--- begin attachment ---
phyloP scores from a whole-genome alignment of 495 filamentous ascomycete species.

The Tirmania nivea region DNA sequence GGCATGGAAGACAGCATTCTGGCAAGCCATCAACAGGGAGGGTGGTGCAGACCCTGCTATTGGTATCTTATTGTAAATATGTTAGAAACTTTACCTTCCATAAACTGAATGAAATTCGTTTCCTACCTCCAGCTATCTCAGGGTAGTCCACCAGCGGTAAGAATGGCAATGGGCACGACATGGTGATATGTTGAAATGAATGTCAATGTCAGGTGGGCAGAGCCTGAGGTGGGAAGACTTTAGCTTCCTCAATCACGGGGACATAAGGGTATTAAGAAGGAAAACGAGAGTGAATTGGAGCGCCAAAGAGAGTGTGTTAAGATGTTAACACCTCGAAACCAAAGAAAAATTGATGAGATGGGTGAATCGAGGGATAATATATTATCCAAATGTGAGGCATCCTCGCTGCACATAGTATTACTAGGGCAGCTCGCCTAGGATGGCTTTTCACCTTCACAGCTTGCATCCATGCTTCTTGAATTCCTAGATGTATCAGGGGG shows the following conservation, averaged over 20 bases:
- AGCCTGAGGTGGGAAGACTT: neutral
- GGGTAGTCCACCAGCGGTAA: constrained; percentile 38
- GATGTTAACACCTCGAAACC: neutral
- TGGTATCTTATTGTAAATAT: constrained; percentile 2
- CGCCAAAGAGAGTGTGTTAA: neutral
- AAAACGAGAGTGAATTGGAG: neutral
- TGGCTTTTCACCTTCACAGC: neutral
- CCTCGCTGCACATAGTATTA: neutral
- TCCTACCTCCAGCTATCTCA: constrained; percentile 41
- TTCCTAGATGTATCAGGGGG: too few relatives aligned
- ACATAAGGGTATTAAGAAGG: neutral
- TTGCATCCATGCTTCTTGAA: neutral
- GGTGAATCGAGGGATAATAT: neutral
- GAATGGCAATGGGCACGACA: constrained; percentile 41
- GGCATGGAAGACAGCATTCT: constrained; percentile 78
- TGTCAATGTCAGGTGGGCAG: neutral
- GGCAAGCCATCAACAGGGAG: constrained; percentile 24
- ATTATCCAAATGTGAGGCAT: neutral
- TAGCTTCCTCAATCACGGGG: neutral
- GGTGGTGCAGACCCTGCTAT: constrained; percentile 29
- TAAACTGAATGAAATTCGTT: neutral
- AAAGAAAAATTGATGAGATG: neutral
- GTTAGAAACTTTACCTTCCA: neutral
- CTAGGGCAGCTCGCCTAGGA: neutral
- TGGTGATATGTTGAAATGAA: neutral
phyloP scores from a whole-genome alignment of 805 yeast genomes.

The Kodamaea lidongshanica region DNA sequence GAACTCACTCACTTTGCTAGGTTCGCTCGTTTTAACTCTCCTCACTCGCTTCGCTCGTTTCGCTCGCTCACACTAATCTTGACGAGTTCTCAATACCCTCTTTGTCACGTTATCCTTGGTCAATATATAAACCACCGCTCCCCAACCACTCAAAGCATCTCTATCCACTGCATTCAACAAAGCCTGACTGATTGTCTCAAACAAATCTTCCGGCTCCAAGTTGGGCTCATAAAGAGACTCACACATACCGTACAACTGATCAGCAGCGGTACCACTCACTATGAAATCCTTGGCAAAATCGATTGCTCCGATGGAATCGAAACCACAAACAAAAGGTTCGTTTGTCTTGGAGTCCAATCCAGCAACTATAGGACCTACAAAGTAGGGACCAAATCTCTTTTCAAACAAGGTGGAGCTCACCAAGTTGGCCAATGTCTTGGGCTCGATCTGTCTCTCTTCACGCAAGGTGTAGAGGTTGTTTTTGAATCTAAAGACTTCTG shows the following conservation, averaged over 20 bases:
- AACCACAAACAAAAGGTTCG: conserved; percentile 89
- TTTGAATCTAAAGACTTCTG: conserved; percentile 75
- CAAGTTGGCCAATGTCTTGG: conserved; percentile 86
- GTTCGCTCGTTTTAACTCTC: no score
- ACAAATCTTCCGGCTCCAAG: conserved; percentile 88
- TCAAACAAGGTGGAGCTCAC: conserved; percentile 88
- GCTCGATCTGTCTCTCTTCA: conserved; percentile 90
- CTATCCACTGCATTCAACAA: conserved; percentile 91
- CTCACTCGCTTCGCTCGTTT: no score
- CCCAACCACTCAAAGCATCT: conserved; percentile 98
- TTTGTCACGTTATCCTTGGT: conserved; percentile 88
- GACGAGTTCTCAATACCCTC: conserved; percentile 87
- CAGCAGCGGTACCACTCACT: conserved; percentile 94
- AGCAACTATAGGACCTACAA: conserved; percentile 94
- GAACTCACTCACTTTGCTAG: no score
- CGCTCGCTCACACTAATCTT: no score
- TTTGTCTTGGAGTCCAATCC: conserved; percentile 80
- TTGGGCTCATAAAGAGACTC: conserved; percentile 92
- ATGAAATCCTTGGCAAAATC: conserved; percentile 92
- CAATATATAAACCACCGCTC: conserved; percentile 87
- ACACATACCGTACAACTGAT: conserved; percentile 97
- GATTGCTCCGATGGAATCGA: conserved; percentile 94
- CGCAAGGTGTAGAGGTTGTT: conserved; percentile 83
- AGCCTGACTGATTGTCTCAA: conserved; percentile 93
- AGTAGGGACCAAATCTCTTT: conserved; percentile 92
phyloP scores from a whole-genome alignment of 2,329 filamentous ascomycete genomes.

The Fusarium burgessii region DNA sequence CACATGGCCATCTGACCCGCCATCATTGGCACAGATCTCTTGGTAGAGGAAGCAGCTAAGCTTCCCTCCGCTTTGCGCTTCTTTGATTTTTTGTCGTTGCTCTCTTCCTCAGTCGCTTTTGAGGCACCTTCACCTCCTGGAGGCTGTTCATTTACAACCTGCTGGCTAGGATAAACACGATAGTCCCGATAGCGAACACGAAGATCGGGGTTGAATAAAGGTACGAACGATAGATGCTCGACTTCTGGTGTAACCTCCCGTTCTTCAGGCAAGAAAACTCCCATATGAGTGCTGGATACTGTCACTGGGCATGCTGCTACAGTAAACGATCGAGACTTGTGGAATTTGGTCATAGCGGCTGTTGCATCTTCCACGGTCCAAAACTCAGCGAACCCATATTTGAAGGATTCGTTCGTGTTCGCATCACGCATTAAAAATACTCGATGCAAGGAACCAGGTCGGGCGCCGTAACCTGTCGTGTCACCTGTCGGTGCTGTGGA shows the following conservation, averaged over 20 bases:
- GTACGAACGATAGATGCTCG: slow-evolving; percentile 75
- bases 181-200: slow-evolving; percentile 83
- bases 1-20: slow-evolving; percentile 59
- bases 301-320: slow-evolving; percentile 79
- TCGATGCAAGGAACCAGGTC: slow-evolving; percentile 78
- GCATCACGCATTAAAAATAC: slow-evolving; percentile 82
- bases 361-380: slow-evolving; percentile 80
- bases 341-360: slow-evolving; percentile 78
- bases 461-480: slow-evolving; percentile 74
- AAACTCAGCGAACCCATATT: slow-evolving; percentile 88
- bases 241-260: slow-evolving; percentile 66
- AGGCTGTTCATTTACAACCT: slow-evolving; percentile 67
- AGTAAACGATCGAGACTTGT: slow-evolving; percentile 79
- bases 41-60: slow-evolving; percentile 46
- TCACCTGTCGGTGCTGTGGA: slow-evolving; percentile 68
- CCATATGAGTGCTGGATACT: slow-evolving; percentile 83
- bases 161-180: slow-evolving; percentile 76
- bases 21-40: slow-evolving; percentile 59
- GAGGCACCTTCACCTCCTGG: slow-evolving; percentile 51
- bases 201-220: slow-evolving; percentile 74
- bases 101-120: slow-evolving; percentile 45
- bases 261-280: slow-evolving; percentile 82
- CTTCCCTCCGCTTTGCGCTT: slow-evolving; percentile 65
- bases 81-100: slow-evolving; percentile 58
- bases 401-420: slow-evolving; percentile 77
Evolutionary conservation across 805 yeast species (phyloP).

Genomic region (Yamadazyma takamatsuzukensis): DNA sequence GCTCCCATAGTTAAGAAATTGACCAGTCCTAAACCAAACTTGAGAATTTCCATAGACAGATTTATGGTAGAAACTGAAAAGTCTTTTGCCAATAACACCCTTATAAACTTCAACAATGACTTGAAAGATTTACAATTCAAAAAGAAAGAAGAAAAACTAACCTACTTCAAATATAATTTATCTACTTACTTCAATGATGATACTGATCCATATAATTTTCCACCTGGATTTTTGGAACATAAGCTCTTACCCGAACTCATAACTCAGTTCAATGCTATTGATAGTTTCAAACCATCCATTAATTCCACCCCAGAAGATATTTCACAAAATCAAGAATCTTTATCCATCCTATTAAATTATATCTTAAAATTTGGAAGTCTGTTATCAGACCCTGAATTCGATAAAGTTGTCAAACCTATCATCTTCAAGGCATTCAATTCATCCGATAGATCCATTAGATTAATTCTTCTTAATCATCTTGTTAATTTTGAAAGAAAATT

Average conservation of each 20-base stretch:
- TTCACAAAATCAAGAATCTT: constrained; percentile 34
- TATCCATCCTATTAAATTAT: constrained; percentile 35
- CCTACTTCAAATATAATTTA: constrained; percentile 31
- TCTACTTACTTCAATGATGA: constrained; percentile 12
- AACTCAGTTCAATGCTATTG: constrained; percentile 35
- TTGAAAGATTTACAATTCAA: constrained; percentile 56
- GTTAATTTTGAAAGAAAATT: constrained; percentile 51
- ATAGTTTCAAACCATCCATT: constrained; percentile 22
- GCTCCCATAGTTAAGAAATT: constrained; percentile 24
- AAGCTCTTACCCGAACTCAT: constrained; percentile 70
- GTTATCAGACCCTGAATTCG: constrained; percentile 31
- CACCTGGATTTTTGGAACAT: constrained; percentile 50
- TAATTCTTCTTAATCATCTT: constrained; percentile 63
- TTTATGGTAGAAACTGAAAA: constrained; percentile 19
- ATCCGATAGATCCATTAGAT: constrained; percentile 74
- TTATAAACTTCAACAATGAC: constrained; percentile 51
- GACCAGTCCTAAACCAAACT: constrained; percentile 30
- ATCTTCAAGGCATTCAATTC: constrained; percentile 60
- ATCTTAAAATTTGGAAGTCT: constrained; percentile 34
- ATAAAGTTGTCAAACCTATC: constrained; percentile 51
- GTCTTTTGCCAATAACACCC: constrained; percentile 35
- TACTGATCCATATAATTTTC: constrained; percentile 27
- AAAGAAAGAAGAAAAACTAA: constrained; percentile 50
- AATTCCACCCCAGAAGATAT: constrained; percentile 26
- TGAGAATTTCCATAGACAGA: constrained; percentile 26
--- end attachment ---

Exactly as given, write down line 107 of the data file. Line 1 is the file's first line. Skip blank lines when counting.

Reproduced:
- AAAGAAAGAAGAAAAACTAA: constrained; percentile 50